Throughout the trip I constantly checked in with myself, making sure I was being kind even though I was in pain, and making sure I was looking up. The trail had roots and rocks spread across it so I had to make sure that I was watching where I was going. I soon realized that I was only seeing my feet as we walked along so I made an effort to look up and see the beauty. Whenever we would slow down or stop I would take a second to stop looking at my feet and look up; look at the sky, at the trees, at the birds. It made me feel small and meek, like I was an observer, nature is not here for my enjoyment but I can always stop to enjoy and appreciate it. Sometimes that feeling is very humbling and it definitely was in this case. I was humbled to be a part of this world and that I was a part of the Trap Hills journey.

This trip helped me with my Conserve School learning goal. On this endeavor into nature I told myself that I was going to demonstrate observational and reflective skills necessary to the development of a meaningful and lasting sense of place. I feel as though I did this, every day and every moment I could. I went star gazing, I played in rivers, I sat in silence just looking at the ways the leaves and water moved in the wind. I realized that this journey was a lot like a metaphor for life and I will always remember it as such. Even though we were very close to civilization, it felt like I was a million miles away, wild and free. I was able to be myself and connect with nature. When I'm outside I find that I am the best version of myself: contemplative, aware, and playful.

I was constantly amazed by how absolutely stunning everything was, and it sometimes felt like this wilderness was pure and undisturbed. I would be smacked back into reality when I saw a beer can or an article of clothing. Even in somewhere that's not often used, there is still trash and things that need to be fixed. It made me realize that there was still a lot to be done with the environment. At the same time, I was very impressed that the land did not look like there was hardly any human impact on it, except for those little things. This made me appreciate nature further and all it has to offer.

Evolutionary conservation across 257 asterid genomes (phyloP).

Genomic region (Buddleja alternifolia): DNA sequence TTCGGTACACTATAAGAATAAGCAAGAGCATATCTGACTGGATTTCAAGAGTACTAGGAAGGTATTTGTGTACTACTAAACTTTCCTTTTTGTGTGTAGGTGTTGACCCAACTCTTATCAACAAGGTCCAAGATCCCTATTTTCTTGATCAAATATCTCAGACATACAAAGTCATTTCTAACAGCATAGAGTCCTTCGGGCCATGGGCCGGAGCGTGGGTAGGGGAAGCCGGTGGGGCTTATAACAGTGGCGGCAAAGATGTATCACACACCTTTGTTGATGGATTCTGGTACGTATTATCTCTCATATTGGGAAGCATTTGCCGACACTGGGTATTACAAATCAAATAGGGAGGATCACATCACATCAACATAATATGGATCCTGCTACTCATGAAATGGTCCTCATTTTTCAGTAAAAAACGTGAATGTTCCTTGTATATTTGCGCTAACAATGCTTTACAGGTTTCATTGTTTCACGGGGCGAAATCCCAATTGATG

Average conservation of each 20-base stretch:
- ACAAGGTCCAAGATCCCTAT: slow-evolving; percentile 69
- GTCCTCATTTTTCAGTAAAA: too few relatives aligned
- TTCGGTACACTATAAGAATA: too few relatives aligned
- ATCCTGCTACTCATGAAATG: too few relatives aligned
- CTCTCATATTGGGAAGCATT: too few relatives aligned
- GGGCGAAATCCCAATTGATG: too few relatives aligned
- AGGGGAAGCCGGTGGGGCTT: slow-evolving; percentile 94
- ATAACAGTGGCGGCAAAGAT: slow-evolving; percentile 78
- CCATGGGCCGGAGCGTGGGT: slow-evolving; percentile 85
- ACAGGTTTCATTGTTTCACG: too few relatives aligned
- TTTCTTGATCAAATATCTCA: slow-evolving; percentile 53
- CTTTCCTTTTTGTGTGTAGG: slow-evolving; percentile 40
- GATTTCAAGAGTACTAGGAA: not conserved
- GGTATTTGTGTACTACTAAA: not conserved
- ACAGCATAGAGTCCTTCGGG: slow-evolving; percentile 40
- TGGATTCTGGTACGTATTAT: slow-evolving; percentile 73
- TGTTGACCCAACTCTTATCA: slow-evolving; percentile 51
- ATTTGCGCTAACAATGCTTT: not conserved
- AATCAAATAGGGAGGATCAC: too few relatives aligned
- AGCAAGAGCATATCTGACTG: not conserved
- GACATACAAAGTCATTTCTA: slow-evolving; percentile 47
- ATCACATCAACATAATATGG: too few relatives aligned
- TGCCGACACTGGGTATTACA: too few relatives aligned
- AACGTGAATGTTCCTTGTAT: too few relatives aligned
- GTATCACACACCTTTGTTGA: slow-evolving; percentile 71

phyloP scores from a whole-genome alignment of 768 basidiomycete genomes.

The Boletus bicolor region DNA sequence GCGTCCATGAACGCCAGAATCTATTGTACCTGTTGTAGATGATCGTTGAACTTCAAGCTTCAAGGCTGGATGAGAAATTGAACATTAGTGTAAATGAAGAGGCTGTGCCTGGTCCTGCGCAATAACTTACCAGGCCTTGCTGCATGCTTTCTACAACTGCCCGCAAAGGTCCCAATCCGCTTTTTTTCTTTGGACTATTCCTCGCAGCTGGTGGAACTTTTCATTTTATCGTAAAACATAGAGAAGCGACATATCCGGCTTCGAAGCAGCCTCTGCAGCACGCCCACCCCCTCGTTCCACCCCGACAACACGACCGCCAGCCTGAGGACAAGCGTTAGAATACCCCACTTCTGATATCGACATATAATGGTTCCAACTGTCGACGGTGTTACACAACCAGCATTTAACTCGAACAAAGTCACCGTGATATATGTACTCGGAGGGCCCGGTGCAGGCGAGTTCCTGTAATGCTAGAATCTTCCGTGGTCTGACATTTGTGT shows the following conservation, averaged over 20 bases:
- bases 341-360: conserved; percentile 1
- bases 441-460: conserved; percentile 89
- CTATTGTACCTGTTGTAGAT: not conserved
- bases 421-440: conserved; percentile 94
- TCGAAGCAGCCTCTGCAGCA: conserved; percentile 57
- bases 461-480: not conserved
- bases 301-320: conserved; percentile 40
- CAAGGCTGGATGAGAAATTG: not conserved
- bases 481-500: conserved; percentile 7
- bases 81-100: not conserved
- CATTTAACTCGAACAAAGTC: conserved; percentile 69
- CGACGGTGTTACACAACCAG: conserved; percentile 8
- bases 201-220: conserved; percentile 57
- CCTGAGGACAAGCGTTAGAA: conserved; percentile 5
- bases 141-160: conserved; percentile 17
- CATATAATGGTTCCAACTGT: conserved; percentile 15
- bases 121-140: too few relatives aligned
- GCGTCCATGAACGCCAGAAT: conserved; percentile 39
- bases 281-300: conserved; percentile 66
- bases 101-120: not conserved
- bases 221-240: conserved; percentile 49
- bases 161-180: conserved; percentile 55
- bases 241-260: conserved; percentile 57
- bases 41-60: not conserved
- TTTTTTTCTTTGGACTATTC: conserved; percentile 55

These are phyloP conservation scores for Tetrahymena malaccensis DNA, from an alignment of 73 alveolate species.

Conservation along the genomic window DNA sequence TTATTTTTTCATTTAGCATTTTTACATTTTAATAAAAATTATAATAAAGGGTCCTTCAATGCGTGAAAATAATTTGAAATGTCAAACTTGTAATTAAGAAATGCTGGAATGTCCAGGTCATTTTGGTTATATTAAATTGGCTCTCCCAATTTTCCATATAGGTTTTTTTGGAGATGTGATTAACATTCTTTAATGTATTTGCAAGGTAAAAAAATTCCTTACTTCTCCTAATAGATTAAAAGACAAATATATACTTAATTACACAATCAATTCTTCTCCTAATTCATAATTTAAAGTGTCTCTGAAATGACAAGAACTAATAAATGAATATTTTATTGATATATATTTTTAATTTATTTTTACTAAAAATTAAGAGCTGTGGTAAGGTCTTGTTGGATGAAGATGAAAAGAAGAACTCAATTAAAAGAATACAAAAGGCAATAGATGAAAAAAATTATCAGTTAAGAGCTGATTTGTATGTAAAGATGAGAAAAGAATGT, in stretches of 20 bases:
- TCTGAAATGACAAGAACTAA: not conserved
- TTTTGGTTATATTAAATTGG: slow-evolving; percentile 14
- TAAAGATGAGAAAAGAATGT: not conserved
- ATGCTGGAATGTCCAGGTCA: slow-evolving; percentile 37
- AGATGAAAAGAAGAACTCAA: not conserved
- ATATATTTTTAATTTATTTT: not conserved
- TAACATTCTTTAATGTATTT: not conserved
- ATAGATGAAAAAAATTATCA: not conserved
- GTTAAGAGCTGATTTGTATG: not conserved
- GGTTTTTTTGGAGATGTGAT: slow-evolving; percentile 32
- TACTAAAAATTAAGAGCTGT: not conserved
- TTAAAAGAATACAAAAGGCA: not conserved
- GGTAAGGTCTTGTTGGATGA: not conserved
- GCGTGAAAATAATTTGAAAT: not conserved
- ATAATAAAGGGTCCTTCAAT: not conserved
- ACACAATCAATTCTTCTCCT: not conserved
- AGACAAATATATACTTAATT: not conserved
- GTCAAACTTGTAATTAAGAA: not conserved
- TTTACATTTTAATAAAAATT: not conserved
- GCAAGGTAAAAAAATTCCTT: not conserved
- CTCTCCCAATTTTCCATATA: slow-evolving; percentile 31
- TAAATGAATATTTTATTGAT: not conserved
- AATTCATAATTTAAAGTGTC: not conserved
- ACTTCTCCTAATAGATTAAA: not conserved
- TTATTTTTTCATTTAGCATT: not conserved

My journey through the Trap Hills was one I will never forget. As I go further in life there are other goals that I would like to implement in my life. I would like to become a better listener in my everyday life. I find that I often wait to speak instead of just listening. I want to work on this as I believe that it is an important part of an everyday life. I strive for inner contemplation as well as to be a great listener. Being more in tune with both nature and myself helped my journey through the Trap Hills. The skills that I learned on this adventure will help me in further endeavors out in the wild.